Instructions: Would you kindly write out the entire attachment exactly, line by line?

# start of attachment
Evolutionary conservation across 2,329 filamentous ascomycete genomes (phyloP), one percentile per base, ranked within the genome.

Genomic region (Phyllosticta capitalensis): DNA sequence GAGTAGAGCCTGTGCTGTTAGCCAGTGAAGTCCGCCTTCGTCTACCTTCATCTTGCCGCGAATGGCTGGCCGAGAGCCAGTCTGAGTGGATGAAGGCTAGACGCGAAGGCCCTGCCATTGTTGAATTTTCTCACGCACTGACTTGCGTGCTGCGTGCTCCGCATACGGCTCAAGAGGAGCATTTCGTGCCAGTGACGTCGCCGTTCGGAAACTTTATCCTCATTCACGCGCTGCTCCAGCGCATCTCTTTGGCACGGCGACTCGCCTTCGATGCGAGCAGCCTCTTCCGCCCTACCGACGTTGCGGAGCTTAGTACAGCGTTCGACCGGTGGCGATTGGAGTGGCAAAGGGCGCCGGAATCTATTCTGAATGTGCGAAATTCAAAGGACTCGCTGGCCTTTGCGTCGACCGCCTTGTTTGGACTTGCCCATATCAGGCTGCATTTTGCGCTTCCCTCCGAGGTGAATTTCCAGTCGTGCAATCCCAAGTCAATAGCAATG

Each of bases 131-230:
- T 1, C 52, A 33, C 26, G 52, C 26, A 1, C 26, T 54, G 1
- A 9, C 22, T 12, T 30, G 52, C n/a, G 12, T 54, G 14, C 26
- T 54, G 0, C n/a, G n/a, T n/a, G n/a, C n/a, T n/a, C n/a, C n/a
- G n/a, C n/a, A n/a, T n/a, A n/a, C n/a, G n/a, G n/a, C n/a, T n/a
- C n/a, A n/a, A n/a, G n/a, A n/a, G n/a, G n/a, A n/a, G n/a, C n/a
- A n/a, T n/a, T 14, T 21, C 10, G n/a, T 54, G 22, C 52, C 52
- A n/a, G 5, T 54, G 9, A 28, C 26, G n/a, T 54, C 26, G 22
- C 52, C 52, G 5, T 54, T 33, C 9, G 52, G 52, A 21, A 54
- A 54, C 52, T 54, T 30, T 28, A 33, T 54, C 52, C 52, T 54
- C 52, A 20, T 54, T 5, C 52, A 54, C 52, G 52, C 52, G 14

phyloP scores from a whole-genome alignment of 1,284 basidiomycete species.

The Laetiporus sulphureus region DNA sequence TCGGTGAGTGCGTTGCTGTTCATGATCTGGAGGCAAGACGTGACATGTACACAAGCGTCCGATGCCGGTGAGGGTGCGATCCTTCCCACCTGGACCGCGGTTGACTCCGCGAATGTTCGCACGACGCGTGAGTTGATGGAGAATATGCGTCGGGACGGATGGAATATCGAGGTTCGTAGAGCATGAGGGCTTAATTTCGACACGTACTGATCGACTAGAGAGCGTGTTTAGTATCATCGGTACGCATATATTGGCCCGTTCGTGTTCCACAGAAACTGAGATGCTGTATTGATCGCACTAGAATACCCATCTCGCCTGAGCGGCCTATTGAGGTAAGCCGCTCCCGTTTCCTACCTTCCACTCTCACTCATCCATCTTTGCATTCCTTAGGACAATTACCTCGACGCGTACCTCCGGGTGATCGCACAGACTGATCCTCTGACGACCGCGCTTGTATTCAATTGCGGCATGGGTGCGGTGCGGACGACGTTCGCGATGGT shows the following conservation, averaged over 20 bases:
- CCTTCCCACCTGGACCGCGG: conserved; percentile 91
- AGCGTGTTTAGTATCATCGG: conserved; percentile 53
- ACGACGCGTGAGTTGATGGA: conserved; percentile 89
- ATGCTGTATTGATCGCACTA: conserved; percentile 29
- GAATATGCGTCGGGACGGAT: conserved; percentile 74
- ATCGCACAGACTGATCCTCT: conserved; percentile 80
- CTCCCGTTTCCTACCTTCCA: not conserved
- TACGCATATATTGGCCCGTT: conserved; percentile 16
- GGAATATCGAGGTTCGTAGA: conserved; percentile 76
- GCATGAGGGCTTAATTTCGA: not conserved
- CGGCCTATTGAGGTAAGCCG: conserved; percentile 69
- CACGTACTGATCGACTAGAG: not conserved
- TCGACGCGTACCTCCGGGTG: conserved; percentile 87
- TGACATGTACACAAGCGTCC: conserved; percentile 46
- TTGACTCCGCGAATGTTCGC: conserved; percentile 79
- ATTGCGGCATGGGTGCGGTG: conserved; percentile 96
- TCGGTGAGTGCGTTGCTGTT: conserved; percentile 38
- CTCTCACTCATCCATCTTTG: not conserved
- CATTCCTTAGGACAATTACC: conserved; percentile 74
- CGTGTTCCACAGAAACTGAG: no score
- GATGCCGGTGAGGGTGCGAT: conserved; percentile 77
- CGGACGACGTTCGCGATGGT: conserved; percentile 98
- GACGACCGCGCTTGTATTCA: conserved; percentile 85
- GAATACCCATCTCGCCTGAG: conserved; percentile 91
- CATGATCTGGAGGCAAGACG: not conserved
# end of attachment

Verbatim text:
Evolutionary conservation across 2,329 filamentous ascomycete genomes (phyloP), one percentile per base, ranked within the genome.

Genomic region (Phyllosticta capitalensis): DNA sequence GAGTAGAGCCTGTGCTGTTAGCCAGTGAAGTCCGCCTTCGTCTACCTTCATCTTGCCGCGAATGGCTGGCCGAGAGCCAGTCTGAGTGGATGAAGGCTAGACGCGAAGGCCCTGCCATTGTTGAATTTTCTCACGCACTGACTTGCGTGCTGCGTGCTCCGCATACGGCTCAAGAGGAGCATTTCGTGCCAGTGACGTCGCCGTTCGGAAACTTTATCCTCATTCACGCGCTGCTCCAGCGCATCTCTTTGGCACGGCGACTCGCCTTCGATGCGAGCAGCCTCTTCCGCCCTACCGACGTTGCGGAGCTTAGTACAGCGTTCGACCGGTGGCGATTGGAGTGGCAAAGGGCGCCGGAATCTATTCTGAATGTGCGAAATTCAAAGGACTCGCTGGCCTTTGCGTCGACCGCCTTGTTTGGACTTGCCCATATCAGGCTGCATTTTGCGCTTCCCTCCGAGGTGAATTTCCAGTCGTGCAATCCCAAGTCAATAGCAATG

Each of bases 131-230:
- T 1, C 52, A 33, C 26, G 52, C 26, A 1, C 26, T 54, G 1
- A 9, C 22, T 12, T 30, G 52, C n/a, G 12, T 54, G 14, C 26
- T 54, G 0, C n/a, G n/a, T n/a, G n/a, C n/a, T n/a, C n/a, C n/a
- G n/a, C n/a, A n/a, T n/a, A n/a, C n/a, G n/a, G n/a, C n/a, T n/a
- C n/a, A n/a, A n/a, G n/a, A n/a, G n/a, G n/a, A n/a, G n/a, C n/a
- A n/a, T n/a, T 14, T 21, C 10, G n/a, T 54, G 22, C 52, C 52
- A n/a, G 5, T 54, G 9, A 28, C 26, G n/a, T 54, C 26, G 22
- C 52, C 52, G 5, T 54, T 33, C 9, G 52, G 52, A 21, A 54
- A 54, C 52, T 54, T 30, T 28, A 33, T 54, C 52, C 52, T 54
- C 52, A 20, T 54, T 5, C 52, A 54, C 52, G 52, C 52, G 14

phyloP scores from a whole-genome alignment of 1,284 basidiomycete species.

The Laetiporus sulphureus region DNA sequence TCGGTGAGTGCGTTGCTGTTCATGATCTGGAGGCAAGACGTGACATGTACACAAGCGTCCGATGCCGGTGAGGGTGCGATCCTTCCCACCTGGACCGCGGTTGACTCCGCGAATGTTCGCACGACGCGTGAGTTGATGGAGAATATGCGTCGGGACGGATGGAATATCGAGGTTCGTAGAGCATGAGGGCTTAATTTCGACACGTACTGATCGACTAGAGAGCGTGTTTAGTATCATCGGTACGCATATATTGGCCCGTTCGTGTTCCACAGAAACTGAGATGCTGTATTGATCGCACTAGAATACCCATCTCGCCTGAGCGGCCTATTGAGGTAAGCCGCTCCCGTTTCCTACCTTCCACTCTCACTCATCCATCTTTGCATTCCTTAGGACAATTACCTCGACGCGTACCTCCGGGTGATCGCACAGACTGATCCTCTGACGACCGCGCTTGTATTCAATTGCGGCATGGGTGCGGTGCGGACGACGTTCGCGATGGT shows the following conservation, averaged over 20 bases:
- CCTTCCCACCTGGACCGCGG: conserved; percentile 91
- AGCGTGTTTAGTATCATCGG: conserved; percentile 53
- ACGACGCGTGAGTTGATGGA: conserved; percentile 89
- ATGCTGTATTGATCGCACTA: conserved; percentile 29
- GAATATGCGTCGGGACGGAT: conserved; percentile 74
- ATCGCACAGACTGATCCTCT: conserved; percentile 80
- CTCCCGTTTCCTACCTTCCA: not conserved
- TACGCATATATTGGCCCGTT: conserved; percentile 16
- GGAATATCGAGGTTCGTAGA: conserved; percentile 76
- GCATGAGGGCTTAATTTCGA: not conserved
- CGGCCTATTGAGGTAAGCCG: conserved; percentile 69
- CACGTACTGATCGACTAGAG: not conserved
- TCGACGCGTACCTCCGGGTG: conserved; percentile 87
- TGACATGTACACAAGCGTCC: conserved; percentile 46
- TTGACTCCGCGAATGTTCGC: conserved; percentile 79
- ATTGCGGCATGGGTGCGGTG: conserved; percentile 96
- TCGGTGAGTGCGTTGCTGTT: conserved; percentile 38
- CTCTCACTCATCCATCTTTG: not conserved
- CATTCCTTAGGACAATTACC: conserved; percentile 74
- CGTGTTCCACAGAAACTGAG: no score
- GATGCCGGTGAGGGTGCGAT: conserved; percentile 77
- CGGACGACGTTCGCGATGGT: conserved; percentile 98
- GACGACCGCGCTTGTATTCA: conserved; percentile 85
- GAATACCCATCTCGCCTGAG: conserved; percentile 91
- CATGATCTGGAGGCAAGACG: not conserved